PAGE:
By Mindy Ragan Wood, Staff Writer – Rickey Hayes, a retail attractions specialist, told the Piedmont City Council Monday night he has contacted about 900 businesses since he was hired a year ago.
“Strong markets are a struggle as you know,” Hayes told council members. “But the greatest thing about Piedmont is the story. You’ve got no crime, you’ve got great schools, you’ve got great homes. The trouble is you’re butted up against the big monster and until we get someone to break the matrix and come up the road…that’s possible and it is a slow process.”
The chief difficulty Hayes said he encounters is the traffic flow on Northwest Highway which is more attractive to businesses due to the high traffic.
He also pointed to the increased complexity of the retail market. Hayes mentioned other markets like Enid, Owasso, Bixby, and Jenks which are “flourishing” with retail. But generally, he said retail is in a crisis.
“There are multiple retailers who are at risk of bankruptcy, mall tenants going out of business and you know there’s something wrong in our country when Toys R Us goes bankrupt. The problem is that retail is changing. Amazon and the online sales, now cities are getting some of those revenues. We’re seeing mayors tell their citizens if ‘we don’t have it here then order it online’ because the city will get the sales tax. By no means go to Oklahoma City and I’d say that to all the shoppers in the room: if you can’t get it from Piedmont, get it online,” he said.
Hayes reiterated that it takes sometimes three years before they can get “anything off the ground.” He assured the council that someone will come and break into the market.
“All I can tell you is we’re working our heinies off and we’re telling a great story,” Hayes said.
He offered to pursue any specific businesses that the council had in mind and invited them to the May Spring ICSC conference in Las Vegas.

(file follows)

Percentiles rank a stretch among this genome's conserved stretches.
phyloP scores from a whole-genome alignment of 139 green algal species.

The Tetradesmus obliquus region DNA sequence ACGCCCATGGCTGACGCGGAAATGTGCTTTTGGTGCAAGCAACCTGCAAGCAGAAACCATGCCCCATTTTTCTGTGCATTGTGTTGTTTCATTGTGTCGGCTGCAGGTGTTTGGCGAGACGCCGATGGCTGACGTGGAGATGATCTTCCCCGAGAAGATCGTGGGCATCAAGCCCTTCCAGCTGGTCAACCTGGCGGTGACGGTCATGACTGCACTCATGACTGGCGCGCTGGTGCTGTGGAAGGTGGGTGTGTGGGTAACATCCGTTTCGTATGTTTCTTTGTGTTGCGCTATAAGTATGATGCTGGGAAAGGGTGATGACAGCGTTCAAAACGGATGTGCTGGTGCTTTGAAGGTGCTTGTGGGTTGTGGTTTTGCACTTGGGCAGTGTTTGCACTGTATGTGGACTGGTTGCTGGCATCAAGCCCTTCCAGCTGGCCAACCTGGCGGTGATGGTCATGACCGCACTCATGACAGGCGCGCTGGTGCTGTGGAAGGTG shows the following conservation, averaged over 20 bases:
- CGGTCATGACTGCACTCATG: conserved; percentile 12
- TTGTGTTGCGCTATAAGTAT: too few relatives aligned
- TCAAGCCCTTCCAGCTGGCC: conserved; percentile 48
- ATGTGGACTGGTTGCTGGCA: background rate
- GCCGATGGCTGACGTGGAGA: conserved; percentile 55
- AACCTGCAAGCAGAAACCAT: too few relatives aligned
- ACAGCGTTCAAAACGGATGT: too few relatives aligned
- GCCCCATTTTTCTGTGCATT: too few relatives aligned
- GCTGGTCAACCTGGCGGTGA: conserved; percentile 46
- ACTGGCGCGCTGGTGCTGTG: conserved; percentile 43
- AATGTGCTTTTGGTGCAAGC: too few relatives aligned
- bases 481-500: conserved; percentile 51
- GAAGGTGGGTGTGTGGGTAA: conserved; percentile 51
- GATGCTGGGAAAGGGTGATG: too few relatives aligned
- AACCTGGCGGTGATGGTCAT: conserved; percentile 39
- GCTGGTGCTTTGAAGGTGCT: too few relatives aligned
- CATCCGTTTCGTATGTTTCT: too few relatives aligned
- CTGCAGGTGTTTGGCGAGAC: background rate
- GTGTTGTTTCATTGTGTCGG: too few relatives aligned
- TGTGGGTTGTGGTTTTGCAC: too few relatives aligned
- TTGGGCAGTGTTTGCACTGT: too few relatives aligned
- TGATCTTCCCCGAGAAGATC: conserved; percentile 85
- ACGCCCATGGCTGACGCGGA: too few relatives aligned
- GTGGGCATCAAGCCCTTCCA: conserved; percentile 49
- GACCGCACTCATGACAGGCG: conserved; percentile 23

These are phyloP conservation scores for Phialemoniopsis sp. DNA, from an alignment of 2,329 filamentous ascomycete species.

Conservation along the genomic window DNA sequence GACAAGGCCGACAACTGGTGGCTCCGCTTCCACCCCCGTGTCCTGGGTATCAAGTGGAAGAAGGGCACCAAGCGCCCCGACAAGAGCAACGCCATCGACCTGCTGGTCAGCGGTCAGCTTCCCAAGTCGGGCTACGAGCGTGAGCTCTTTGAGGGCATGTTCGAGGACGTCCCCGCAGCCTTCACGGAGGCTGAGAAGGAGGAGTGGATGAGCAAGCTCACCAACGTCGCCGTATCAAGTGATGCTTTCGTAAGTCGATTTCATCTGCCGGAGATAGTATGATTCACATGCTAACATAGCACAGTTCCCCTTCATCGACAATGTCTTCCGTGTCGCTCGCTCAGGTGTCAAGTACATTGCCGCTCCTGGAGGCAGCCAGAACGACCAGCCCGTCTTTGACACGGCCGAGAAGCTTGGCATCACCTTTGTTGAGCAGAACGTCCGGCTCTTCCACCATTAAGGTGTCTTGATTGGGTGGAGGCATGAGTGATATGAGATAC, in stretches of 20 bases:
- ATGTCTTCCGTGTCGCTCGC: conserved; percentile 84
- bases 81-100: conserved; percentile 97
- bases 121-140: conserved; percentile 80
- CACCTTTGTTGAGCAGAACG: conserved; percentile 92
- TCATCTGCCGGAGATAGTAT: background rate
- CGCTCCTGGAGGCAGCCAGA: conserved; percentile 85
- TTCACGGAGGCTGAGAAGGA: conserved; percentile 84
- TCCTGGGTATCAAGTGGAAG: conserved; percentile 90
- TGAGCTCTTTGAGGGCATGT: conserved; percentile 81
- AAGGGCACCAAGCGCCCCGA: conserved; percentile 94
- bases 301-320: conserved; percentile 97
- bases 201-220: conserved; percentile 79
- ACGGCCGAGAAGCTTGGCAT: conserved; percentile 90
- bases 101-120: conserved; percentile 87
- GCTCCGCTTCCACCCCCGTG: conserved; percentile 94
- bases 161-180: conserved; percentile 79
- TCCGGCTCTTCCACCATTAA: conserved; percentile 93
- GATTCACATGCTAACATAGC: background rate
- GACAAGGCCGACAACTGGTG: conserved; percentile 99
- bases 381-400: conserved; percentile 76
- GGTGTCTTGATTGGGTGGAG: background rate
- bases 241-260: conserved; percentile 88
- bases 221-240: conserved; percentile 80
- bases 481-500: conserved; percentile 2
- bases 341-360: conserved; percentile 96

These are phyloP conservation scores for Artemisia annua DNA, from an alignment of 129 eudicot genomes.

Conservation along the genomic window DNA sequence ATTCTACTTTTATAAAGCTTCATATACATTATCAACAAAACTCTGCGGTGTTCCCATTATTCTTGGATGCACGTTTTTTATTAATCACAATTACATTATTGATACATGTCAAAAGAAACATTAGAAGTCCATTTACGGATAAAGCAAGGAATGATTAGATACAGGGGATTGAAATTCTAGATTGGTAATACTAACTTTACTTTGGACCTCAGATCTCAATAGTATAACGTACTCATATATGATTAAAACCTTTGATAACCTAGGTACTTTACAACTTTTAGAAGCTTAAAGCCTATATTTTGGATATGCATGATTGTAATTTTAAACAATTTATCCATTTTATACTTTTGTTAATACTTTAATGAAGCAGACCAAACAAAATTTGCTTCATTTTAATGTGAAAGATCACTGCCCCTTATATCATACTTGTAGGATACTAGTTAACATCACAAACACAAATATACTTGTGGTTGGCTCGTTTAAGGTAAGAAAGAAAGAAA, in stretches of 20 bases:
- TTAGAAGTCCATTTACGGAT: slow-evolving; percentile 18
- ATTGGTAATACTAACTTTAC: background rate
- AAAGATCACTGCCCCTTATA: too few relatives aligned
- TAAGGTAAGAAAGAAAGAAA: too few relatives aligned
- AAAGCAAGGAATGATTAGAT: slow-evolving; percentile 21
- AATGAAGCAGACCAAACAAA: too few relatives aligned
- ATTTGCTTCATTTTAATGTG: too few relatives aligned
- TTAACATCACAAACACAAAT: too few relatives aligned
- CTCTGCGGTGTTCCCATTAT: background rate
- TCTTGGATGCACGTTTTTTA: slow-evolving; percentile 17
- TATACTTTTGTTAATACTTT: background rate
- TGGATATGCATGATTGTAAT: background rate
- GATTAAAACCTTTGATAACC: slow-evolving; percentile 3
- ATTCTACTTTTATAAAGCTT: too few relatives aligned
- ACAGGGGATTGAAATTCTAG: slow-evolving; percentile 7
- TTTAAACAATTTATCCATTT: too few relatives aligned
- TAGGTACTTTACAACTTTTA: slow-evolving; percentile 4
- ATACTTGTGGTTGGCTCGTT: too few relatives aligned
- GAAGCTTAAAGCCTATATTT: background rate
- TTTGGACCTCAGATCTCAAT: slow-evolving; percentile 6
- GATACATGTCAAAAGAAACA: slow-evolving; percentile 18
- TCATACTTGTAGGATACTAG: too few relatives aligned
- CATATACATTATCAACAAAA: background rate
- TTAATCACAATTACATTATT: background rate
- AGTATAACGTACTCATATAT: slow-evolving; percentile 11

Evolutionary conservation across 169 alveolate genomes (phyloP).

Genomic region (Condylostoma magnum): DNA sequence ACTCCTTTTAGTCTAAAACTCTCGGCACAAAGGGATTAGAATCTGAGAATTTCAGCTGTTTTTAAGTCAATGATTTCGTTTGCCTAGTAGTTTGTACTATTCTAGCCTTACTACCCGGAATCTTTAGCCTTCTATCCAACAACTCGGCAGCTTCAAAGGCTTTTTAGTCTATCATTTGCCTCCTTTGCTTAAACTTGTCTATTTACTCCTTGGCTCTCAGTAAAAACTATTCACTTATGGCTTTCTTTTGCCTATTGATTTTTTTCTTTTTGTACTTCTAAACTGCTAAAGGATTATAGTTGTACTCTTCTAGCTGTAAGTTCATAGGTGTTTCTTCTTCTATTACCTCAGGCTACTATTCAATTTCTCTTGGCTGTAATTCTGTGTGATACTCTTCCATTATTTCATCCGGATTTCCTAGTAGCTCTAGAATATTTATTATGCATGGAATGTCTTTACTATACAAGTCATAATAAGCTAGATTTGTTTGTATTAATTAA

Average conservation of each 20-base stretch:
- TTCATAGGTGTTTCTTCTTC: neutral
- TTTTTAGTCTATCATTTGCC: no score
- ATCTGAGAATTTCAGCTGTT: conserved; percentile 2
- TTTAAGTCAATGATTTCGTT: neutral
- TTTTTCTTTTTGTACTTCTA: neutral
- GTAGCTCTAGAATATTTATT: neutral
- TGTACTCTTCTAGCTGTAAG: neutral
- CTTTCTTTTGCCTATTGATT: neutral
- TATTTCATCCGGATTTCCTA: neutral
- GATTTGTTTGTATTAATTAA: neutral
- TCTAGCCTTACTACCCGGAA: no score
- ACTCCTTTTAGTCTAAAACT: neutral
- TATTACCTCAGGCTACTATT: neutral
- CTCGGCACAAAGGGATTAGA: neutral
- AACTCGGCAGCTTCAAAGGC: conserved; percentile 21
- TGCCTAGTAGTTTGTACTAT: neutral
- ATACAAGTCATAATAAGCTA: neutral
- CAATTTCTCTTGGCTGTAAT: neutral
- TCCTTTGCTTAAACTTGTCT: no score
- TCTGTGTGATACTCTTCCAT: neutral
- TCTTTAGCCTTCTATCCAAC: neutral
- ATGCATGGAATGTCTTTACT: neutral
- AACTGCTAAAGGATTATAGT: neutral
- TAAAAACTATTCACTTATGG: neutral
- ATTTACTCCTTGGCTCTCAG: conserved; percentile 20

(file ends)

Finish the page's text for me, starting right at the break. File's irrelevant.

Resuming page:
“Every retailer and developer in the world will be at that convention. I can introduce you around and sometimes it’s good to see a Piedmont face,” he said.
Grocery retailers are coming to small towns, he said, but Piedmont already has one. Hayes said the chain restaurant Moe’s is an eatery that has been setting up in small towns and may be interested in the area. He pointed out that Dollar General is expanding across the street and that a California-based developer has shown strong interest in the old Piedmont Glass building on Monroe Avenue, across from the Olde Store.
Hayes did specify why the California developer is interested in the Monroe Avenue building.
Hayes said it is important for Piedmont to be ready when businesses try to come to town.
He suggested forming a public trust to purchase land that could be sold or leased to a retailer or restaurant in the future at a price they’re willing to pay.
Mannford and Wagoner in northeastern Oklahoma have used land incentives and economic development foundations to recruit retailers.
He said those cities have a “pot of cash” that Piedmont doesn’t have because they own the utilities. The idea of developing a trust was well received by councilman John Brown.
“I think that’s something we need to do. I want to make it easier for you to go these places and say ‘here’s what I’ve got.’ I would like to know what these other cities are doing to promote themselves, whether it’s buying land or buying buildings, we need to know that,” he said.